Jason DeRusha on the highs and lows of the Twin Cities dining scene

Categories: Interview
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Carly Danek
Introducing our 2013 Iron Fork celebrity judge, Jason DeRusha
Smoked butt. The term conjures images too graphic to display on this blog -- as if food photography weren't pornographic enough -- but there was a time and a place when WCCO's Jason DeRusha couldn't get enough of it.

Actually, it's a cheap, dry piece of pork shoulder that DeRusha's well-meaning mother used to make in the slow cooker. Let's just say his taste buds have matured. He swears he'll never feed it to his family.

"That's my gift to my children," DeRusha says. "Unless they want to. I don't judge. It's a free country. Are we still talking about cuts of meat? I don't know. This maybe took a turn."

See also:
DeRusha celebrates his day

DeRusha will judge the 2013 City Pages Iron Fork competition on November 7, when six culinary masterminds from the Twin Cities will go head to head to create the best dish using a secret ingredient.

DeRusha files a weekly food report for WCCO and just began writing for Mpls/St. Paul Magazine. This week, we caught up with him to talk about his favorite local spots, Andrew Zimmern, and how his palate has changed since the smoked butt days of his youth.


CP: So, finally, this is the take down piece on you --

Jason DeRusha: This is it.'What makes you qualified to judge food?'

That is literally my first question. What are your qualifications as a food critic?

I eat a lot! What are the qualifications of anybody? I'm a journalist and I eat a lot. So I ask a lot of questions. Isn't that enough?

I do think it's interesting that there's an expectation as a food writer that you're some sort of home cook or you must've worked in a restaurant. No one expects a Vikings beat writer to have been a former NFL football player.

Do you cook at home?

Yes, I do cook at home. I made meatloaf last night. This weekend, I made pan-roasted chicken breasts. That was quite successful. One of my first jobs was managing a swimming pool concession stand, so I know a lot about serving Vienna Beef hot dogs and preparing nacho cheese for nacho dip. So I feel like I really bring a lot culinarily to the table.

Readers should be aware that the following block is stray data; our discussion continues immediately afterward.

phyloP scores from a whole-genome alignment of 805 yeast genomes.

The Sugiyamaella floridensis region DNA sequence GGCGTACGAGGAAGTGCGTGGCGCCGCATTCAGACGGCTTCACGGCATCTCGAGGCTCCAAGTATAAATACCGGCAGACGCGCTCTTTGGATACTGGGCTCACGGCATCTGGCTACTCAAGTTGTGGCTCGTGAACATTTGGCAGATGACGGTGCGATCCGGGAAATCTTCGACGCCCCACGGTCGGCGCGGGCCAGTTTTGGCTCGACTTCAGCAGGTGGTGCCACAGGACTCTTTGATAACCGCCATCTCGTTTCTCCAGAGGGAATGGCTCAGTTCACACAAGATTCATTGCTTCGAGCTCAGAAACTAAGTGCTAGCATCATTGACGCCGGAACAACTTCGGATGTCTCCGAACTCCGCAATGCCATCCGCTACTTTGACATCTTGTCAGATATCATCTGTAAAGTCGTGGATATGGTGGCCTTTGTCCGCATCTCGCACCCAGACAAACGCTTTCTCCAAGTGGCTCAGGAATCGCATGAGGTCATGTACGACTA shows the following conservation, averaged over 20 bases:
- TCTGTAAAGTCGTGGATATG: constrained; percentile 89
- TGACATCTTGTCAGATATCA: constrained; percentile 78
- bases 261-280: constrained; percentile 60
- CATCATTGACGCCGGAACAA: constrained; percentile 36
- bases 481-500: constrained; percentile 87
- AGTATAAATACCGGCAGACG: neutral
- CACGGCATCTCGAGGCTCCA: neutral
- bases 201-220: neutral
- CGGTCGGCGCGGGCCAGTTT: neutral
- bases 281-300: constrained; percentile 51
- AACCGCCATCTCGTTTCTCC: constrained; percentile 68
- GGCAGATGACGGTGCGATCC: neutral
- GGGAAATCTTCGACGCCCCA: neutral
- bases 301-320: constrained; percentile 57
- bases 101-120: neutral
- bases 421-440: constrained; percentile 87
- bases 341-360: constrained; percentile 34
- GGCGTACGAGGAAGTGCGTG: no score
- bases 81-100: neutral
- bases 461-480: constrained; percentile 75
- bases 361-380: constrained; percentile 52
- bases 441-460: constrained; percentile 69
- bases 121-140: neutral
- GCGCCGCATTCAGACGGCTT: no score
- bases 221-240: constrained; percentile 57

Any chefs around town you admire?

There are a lot of chefs I admire. I really admire J.D. Fratzke at the Strip Club. His passion, his pursuit of excellence, and he's just a humble guy who grew up in Winona and a very talented chef.

I like Alex Roberts a lot. He is the chef at Restaurant Alma, and he opened Brasa because he wanted a place where the kids could go. Alma is fine dining. Brasa is not. What I dig about Alex is he's so talented but he doesn't seek any publicity at all. I've met him once. I barely know him. But I just admire the people that've gone through his kitchen and just the kind of person he is.

What is the Twin Cities dining scene lacking?

The biggest thing we're lacking is quality service. Service isn't treated as a profession here -- working in a restaurant is seen as a job on your way to something else. Diners haven't been trained to expect service. It's kind of this loop. What's the problem? Do diners not demand good service or restaurants don't provide it? I'm not sure who's to blame.

Let's do a couple rapid fire rounds. Your favorite spot for pizza?


Tie between Black Sheep and Pizza Nea.

Chinese?

Little Szechuan.

Cocktails?

Parlour.

Sushi?

Masu. My eight-year-old son's favorite is that all-you-can-eat-sushi place, Kyoto, in Maple Grove. He eats three times as much sushi as I do. It's unbelievable. And then the six-year-old takes the Sashimi right off the rice. So he'll eat the fish but he really doesn't like the rice. It's like, you kids are weirdos.

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